Currently, health insurance covers a number of government workers and big private sector organisations. Hospitals charge the people in this category only 10% of the cost of treatment, but the larger population of Nigeria are denied this benefit.
On a daily, Nigerian mothers are detained all over the country; the situation poses a grave threat to the country’s ambitions to achieve universal health coverage (UCH) by 2030, a key aspect of the United Nations Sustainable Development Goals.
According to the terms of UCH, access to safe, quality and essential, affordable health-care services including medicines and vaccines should be available for all.
While Nigeria’s President Buhari enjoys medical treatment abroad, Nigerian government hospitals remain detention facilities for new mothers across the country. The irony is that it has become common to see high-ranking public officials bail out detained mothers in what is pitched to the public as an act of compassion.
As the class divide deepens, public hospitals have become exclusive preserve of the Nigerian middle class while the rich turn to medical facilities abroad. The poor have nowhere to run. The inability of government to provide free maternal services contribute to the grave maternal mortality indicators in Nigeria as pregnant women seek unorthodox medical options or stay at home leading to major complications and death when they eventually make it to the hospitals.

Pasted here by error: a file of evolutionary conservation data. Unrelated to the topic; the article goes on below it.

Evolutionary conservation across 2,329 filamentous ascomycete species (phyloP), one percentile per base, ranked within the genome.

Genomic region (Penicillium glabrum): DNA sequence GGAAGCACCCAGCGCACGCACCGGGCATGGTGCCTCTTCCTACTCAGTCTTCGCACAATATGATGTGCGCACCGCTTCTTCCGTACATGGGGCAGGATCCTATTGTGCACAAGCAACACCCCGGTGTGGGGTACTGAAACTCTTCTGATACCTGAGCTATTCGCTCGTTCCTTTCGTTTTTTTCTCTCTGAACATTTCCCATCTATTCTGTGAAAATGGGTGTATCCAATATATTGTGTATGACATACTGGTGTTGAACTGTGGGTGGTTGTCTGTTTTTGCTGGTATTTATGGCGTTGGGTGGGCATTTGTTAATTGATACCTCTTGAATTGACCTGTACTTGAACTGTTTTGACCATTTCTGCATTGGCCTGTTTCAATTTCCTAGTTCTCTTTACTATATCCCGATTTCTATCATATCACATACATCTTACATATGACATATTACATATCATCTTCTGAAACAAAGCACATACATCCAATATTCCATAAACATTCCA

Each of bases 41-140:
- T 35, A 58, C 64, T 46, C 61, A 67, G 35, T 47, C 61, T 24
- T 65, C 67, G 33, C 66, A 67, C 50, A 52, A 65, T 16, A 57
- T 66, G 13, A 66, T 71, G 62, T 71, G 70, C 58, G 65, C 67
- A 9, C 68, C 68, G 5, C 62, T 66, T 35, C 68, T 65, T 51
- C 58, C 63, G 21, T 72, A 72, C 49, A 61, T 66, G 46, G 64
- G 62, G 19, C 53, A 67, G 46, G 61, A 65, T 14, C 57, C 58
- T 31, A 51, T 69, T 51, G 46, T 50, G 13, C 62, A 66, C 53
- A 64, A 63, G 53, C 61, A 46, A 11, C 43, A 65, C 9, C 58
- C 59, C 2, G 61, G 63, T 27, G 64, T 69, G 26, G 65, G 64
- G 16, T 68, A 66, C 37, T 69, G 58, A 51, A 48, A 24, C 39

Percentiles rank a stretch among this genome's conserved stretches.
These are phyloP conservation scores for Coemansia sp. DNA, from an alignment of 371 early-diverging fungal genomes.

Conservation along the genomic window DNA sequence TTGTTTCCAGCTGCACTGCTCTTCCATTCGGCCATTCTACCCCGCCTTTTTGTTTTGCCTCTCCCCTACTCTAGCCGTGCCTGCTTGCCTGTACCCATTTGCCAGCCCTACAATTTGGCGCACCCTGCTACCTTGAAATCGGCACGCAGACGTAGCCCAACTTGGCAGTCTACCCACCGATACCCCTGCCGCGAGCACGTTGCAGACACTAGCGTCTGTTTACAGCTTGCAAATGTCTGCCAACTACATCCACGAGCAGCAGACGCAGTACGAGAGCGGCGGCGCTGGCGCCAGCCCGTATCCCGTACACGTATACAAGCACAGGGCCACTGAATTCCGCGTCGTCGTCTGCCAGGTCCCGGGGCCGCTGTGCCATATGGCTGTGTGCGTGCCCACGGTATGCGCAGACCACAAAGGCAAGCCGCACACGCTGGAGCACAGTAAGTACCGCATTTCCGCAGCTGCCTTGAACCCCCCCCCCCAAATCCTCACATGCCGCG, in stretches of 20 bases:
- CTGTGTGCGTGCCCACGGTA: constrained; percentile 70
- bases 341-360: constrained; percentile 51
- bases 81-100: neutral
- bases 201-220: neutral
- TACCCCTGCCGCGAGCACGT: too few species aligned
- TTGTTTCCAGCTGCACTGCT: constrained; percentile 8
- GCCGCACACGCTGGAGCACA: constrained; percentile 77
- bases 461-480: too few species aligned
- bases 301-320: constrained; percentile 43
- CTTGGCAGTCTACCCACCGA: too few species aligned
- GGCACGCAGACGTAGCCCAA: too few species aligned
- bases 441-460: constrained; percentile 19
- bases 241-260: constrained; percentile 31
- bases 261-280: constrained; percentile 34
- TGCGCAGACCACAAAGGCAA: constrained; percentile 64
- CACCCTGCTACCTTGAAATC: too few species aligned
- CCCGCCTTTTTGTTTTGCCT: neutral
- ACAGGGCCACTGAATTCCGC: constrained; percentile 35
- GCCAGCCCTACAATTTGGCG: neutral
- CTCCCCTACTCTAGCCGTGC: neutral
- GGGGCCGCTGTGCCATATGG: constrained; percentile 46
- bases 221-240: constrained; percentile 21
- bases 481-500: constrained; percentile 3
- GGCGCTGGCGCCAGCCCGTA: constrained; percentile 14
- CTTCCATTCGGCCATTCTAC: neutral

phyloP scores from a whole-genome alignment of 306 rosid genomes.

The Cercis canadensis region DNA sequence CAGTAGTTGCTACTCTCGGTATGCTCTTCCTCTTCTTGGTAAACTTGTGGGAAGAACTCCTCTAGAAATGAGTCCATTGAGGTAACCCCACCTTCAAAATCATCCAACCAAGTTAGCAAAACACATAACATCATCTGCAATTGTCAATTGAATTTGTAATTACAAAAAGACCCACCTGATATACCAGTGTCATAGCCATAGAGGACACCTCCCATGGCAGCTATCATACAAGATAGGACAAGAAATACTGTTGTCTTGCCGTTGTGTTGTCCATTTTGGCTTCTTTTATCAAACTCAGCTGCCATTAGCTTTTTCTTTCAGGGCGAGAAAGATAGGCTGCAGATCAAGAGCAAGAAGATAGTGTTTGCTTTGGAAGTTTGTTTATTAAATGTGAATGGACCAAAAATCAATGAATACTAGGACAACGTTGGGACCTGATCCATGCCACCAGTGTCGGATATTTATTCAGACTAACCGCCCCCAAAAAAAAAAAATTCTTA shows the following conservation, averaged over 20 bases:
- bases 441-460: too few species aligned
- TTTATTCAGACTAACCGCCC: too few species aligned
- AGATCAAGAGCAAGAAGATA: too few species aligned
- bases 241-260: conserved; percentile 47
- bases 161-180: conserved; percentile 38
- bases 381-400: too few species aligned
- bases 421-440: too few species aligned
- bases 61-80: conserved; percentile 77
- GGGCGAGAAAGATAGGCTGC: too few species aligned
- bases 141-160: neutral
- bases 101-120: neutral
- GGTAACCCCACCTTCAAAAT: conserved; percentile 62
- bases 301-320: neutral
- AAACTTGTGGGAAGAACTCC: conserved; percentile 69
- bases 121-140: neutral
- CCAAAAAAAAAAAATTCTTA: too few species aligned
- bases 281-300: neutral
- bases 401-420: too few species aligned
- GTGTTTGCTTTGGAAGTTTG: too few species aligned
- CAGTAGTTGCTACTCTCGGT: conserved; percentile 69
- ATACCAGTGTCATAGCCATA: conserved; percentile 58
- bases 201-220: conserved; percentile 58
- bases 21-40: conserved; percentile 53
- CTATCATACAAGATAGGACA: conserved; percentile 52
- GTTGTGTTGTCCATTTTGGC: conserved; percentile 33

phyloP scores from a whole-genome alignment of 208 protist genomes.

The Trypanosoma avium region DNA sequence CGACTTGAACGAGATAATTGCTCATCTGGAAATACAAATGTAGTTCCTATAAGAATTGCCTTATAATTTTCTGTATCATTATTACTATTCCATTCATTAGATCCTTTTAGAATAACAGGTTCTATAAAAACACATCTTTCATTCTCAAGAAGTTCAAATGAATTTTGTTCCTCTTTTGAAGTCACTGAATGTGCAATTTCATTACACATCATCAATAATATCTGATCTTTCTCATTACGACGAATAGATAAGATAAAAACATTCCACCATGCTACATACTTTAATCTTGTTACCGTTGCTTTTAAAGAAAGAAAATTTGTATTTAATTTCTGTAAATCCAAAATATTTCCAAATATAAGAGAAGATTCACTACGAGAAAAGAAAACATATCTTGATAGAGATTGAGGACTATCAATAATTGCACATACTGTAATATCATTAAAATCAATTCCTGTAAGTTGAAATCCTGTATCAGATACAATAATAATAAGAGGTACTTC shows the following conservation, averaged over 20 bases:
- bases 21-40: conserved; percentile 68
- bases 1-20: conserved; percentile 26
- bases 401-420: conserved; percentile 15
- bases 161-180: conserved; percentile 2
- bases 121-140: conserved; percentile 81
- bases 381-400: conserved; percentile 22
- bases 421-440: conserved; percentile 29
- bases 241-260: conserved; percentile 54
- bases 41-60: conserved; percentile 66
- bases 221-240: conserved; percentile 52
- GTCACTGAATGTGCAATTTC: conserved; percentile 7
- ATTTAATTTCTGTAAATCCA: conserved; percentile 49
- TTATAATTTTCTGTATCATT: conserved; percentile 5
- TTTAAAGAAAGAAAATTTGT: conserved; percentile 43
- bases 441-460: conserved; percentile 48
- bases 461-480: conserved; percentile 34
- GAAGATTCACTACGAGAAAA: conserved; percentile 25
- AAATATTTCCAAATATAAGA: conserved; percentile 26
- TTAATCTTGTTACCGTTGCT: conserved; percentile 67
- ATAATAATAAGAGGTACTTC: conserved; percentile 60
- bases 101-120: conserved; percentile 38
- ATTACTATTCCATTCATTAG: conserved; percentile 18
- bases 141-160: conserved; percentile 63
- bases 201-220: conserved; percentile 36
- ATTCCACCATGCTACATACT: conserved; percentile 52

Audu and Aisha consider themselves lucky to be alive in debt as other women in similar situations are never admitted. Most of them die from complications trying to birth their babies.
This article was written as part of the 2017 BudgIT Media Fellowship
Mercy Abang is a Freelance Journalist, focusing on development Journalism – She doubles as a media fixer with Sunday Times of London, BBC, Aljazeera and a former Stringer with the Associated Press – She tweets at @abangmercy.. She is the 2017 United Nations Journalism Fellow and BudgIT Media fellow for 2017